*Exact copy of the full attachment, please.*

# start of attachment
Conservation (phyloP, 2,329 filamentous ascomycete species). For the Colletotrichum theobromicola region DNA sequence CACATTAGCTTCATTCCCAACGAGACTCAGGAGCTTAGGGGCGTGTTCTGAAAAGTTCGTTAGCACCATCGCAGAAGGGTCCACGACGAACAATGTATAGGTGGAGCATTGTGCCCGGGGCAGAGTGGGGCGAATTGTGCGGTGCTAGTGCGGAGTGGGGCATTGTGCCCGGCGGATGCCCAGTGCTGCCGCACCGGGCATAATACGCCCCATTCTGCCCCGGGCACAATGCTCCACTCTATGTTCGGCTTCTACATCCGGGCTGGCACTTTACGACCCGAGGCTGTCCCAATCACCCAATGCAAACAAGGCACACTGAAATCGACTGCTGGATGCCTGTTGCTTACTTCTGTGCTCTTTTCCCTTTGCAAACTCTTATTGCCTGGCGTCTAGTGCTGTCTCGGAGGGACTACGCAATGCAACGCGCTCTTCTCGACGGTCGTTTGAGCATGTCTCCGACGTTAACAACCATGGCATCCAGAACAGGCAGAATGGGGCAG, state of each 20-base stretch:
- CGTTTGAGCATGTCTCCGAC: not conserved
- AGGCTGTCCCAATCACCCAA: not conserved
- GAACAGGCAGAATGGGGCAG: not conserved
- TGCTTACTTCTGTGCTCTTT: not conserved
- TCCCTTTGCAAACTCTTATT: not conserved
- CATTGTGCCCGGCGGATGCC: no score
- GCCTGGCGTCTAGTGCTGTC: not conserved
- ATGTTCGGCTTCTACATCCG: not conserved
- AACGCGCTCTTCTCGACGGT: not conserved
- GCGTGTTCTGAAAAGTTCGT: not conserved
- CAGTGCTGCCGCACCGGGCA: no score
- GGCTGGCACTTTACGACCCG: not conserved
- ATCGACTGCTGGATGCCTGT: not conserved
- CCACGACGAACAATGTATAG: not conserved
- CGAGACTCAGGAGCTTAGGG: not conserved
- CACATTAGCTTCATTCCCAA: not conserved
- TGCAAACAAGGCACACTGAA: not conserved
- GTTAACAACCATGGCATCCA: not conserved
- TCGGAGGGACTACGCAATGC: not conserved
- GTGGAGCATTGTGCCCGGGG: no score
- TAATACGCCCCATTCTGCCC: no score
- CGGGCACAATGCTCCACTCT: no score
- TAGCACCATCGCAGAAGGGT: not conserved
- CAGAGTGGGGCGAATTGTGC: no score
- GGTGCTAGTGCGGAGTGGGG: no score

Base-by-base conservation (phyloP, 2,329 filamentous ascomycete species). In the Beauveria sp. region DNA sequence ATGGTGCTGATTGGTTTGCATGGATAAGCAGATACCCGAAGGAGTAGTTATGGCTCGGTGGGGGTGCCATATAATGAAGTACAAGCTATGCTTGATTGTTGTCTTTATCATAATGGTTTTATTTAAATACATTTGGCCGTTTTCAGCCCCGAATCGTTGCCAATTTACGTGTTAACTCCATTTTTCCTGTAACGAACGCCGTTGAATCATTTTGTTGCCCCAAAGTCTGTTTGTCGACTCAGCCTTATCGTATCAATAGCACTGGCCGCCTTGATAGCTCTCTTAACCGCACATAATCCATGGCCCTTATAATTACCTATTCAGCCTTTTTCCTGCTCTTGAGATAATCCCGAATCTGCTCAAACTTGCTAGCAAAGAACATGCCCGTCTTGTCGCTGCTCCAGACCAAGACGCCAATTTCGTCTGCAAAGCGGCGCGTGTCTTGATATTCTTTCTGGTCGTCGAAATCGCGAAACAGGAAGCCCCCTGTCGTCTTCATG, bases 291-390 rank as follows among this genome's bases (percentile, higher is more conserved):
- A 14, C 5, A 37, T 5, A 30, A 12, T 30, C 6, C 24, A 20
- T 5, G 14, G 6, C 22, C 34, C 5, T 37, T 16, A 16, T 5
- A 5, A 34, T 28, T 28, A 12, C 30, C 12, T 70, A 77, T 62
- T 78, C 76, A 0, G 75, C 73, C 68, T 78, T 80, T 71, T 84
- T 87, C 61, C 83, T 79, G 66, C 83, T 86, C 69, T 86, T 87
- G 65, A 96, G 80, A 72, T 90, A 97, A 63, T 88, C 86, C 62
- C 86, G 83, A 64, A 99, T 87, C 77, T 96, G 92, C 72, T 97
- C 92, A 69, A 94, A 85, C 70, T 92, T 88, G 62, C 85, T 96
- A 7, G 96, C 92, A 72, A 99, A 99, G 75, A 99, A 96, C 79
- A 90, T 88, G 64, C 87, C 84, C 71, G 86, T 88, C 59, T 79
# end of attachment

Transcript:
Conservation (phyloP, 2,329 filamentous ascomycete species). For the Colletotrichum theobromicola region DNA sequence CACATTAGCTTCATTCCCAACGAGACTCAGGAGCTTAGGGGCGTGTTCTGAAAAGTTCGTTAGCACCATCGCAGAAGGGTCCACGACGAACAATGTATAGGTGGAGCATTGTGCCCGGGGCAGAGTGGGGCGAATTGTGCGGTGCTAGTGCGGAGTGGGGCATTGTGCCCGGCGGATGCCCAGTGCTGCCGCACCGGGCATAATACGCCCCATTCTGCCCCGGGCACAATGCTCCACTCTATGTTCGGCTTCTACATCCGGGCTGGCACTTTACGACCCGAGGCTGTCCCAATCACCCAATGCAAACAAGGCACACTGAAATCGACTGCTGGATGCCTGTTGCTTACTTCTGTGCTCTTTTCCCTTTGCAAACTCTTATTGCCTGGCGTCTAGTGCTGTCTCGGAGGGACTACGCAATGCAACGCGCTCTTCTCGACGGTCGTTTGAGCATGTCTCCGACGTTAACAACCATGGCATCCAGAACAGGCAGAATGGGGCAG, state of each 20-base stretch:
- CGTTTGAGCATGTCTCCGAC: not conserved
- AGGCTGTCCCAATCACCCAA: not conserved
- GAACAGGCAGAATGGGGCAG: not conserved
- TGCTTACTTCTGTGCTCTTT: not conserved
- TCCCTTTGCAAACTCTTATT: not conserved
- CATTGTGCCCGGCGGATGCC: no score
- GCCTGGCGTCTAGTGCTGTC: not conserved
- ATGTTCGGCTTCTACATCCG: not conserved
- AACGCGCTCTTCTCGACGGT: not conserved
- GCGTGTTCTGAAAAGTTCGT: not conserved
- CAGTGCTGCCGCACCGGGCA: no score
- GGCTGGCACTTTACGACCCG: not conserved
- ATCGACTGCTGGATGCCTGT: not conserved
- CCACGACGAACAATGTATAG: not conserved
- CGAGACTCAGGAGCTTAGGG: not conserved
- CACATTAGCTTCATTCCCAA: not conserved
- TGCAAACAAGGCACACTGAA: not conserved
- GTTAACAACCATGGCATCCA: not conserved
- TCGGAGGGACTACGCAATGC: not conserved
- GTGGAGCATTGTGCCCGGGG: no score
- TAATACGCCCCATTCTGCCC: no score
- CGGGCACAATGCTCCACTCT: no score
- TAGCACCATCGCAGAAGGGT: not conserved
- CAGAGTGGGGCGAATTGTGC: no score
- GGTGCTAGTGCGGAGTGGGG: no score

Base-by-base conservation (phyloP, 2,329 filamentous ascomycete species). In the Beauveria sp. region DNA sequence ATGGTGCTGATTGGTTTGCATGGATAAGCAGATACCCGAAGGAGTAGTTATGGCTCGGTGGGGGTGCCATATAATGAAGTACAAGCTATGCTTGATTGTTGTCTTTATCATAATGGTTTTATTTAAATACATTTGGCCGTTTTCAGCCCCGAATCGTTGCCAATTTACGTGTTAACTCCATTTTTCCTGTAACGAACGCCGTTGAATCATTTTGTTGCCCCAAAGTCTGTTTGTCGACTCAGCCTTATCGTATCAATAGCACTGGCCGCCTTGATAGCTCTCTTAACCGCACATAATCCATGGCCCTTATAATTACCTATTCAGCCTTTTTCCTGCTCTTGAGATAATCCCGAATCTGCTCAAACTTGCTAGCAAAGAACATGCCCGTCTTGTCGCTGCTCCAGACCAAGACGCCAATTTCGTCTGCAAAGCGGCGCGTGTCTTGATATTCTTTCTGGTCGTCGAAATCGCGAAACAGGAAGCCCCCTGTCGTCTTCATG, bases 291-390 rank as follows among this genome's bases (percentile, higher is more conserved):
- A 14, C 5, A 37, T 5, A 30, A 12, T 30, C 6, C 24, A 20
- T 5, G 14, G 6, C 22, C 34, C 5, T 37, T 16, A 16, T 5
- A 5, A 34, T 28, T 28, A 12, C 30, C 12, T 70, A 77, T 62
- T 78, C 76, A 0, G 75, C 73, C 68, T 78, T 80, T 71, T 84
- T 87, C 61, C 83, T 79, G 66, C 83, T 86, C 69, T 86, T 87
- G 65, A 96, G 80, A 72, T 90, A 97, A 63, T 88, C 86, C 62
- C 86, G 83, A 64, A 99, T 87, C 77, T 96, G 92, C 72, T 97
- C 92, A 69, A 94, A 85, C 70, T 92, T 88, G 62, C 85, T 96
- A 7, G 96, C 92, A 72, A 99, A 99, G 75, A 99, A 96, C 79
- A 90, T 88, G 64, C 87, C 84, C 71, G 86, T 88, C 59, T 79